Sammy Hagar Explains Why He Isn’t Too Keen on Socially Distanced Concerts
Sammy Hagar has made it abundantly clear he can't wait to perform regular concerts again, but the Red Rocker isn’t too keen about socially distanced shows.
In a new interview with Radio.com, Hagar said, “The drive-in movie theater thing, that didn’t appeal to me. I couldn’t do it. My fans are crazy. So, we did the Catalina Island thing, where we said, ‘Well, let’s have a boat-in and see how that works.’ And that was cool, but it was so expensive! I mean, you wanna talk about ‘pay to play’ …We had to build a stage, we had to bring production and everything on the Catalina. We had to stay there a week, with building everything out, and we did a pay-per-view, and it was successful, but it was not financially successful. But that wasn’t the idea. the idea was to finish up my birthday bash and get it done.”
Hagar continued, “‘Getting creative with it’ …I don’t like creative with trying to do a concert. I’m sorry. I don’t wanna do ’em from my home…I have my fun by walking out on stage for two hours and playing the music and entertaining and talking to the folks and getting the feedback. There’s nothing that will ever replace that. And I need it. And I want it. And my fans need it. And they want it. And we’ve got to have it. So we’ve gotta get back to it.”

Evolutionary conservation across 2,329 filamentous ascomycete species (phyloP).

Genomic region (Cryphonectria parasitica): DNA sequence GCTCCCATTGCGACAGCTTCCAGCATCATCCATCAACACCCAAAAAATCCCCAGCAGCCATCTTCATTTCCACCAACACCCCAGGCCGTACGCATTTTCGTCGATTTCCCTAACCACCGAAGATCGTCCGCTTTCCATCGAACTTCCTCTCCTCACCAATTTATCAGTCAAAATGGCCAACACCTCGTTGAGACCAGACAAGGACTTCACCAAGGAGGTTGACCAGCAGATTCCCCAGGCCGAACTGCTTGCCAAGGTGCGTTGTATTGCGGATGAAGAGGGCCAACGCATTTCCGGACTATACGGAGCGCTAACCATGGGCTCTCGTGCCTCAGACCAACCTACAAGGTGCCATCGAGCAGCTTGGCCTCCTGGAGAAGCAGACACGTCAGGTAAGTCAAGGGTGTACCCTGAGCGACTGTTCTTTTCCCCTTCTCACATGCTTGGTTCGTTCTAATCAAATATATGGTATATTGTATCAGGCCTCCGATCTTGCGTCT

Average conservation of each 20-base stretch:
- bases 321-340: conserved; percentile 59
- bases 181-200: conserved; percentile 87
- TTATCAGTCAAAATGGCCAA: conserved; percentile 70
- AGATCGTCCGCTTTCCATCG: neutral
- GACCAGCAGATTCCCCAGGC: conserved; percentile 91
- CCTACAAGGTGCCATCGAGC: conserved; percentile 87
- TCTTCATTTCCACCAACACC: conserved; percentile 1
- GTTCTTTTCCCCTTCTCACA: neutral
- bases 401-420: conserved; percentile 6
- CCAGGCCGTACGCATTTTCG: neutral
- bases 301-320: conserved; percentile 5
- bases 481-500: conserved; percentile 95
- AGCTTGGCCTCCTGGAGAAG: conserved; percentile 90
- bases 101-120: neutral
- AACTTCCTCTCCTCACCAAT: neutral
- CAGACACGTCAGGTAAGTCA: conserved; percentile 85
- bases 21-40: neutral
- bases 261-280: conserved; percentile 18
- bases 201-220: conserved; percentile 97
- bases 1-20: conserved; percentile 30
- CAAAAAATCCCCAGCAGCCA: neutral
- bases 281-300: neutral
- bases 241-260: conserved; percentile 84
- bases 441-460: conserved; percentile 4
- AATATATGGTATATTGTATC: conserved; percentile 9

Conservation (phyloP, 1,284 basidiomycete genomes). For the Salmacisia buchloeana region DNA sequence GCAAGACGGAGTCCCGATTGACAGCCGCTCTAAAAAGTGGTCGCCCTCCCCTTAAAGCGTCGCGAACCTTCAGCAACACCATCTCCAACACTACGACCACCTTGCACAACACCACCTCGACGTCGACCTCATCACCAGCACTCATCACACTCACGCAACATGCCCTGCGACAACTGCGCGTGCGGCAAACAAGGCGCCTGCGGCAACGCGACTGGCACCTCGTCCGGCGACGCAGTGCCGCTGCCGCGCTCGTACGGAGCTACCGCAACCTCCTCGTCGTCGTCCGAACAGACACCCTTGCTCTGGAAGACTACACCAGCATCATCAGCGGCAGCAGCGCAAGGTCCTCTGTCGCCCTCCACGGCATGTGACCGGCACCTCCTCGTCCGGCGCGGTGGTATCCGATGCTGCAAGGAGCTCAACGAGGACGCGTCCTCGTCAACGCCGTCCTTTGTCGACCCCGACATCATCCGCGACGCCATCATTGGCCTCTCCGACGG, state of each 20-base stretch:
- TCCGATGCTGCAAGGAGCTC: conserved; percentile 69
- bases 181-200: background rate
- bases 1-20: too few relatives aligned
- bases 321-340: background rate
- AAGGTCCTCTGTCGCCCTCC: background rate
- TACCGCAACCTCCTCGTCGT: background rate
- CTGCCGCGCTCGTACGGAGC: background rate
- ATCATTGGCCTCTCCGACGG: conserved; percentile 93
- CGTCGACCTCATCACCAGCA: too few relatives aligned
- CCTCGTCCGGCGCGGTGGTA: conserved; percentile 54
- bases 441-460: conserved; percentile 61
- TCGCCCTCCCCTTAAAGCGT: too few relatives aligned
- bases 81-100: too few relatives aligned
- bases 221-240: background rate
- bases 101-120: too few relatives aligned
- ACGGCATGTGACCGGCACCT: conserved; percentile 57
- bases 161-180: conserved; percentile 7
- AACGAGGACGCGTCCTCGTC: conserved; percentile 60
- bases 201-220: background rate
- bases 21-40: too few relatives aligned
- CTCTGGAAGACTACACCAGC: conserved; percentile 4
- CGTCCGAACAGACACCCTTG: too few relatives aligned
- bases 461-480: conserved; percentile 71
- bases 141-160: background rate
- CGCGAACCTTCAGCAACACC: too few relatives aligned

He concluded, “I don’t wanna play to half a house…I don’t care about playing for five [thousand people.] I’d play for five hundred. I don’t mind that at all. I just know that those five thousand people are not gonna stay in their seats and socially distance. The second we start getting it on and I start saying, ‘Are we having any fun yet?’ and holding the mic up in the air and [going], ‘Right now,’ they’re gonna be at the front of the stage all unsocially distanced, and it’s gonna get criticized or I’m gonna get sued or fined or something. So it’s a bummer.”
Back in May 2020, Hagar told Rolling Stone he was fine with performing concerts before a COVID-19 vaccine saying, “I’ll be comfortable playing a show before there’s a vaccine if it’s declining and seems to be going away…I’m going to make a radical statement here. This is hard to say without stirring somebody up, but truthfully, I’d rather personally get sick and even die, if that’s what it takes.”
He would later clarify his comments in a follow-up statement saying, “Big picture, it’s about getting back to work in a safe and responsible way and getting this economy rolling again. I will do my part. I stand by that. I employ 200 people directly and when we tour even more. Like everything today, it’s a watch and see over the next few months but we remain cautiously optimistic that with the right improvements and safety measures in place, we might be able to play shows this year. That said, as things change, for the better or worse, we will appropriately adjust our plans.”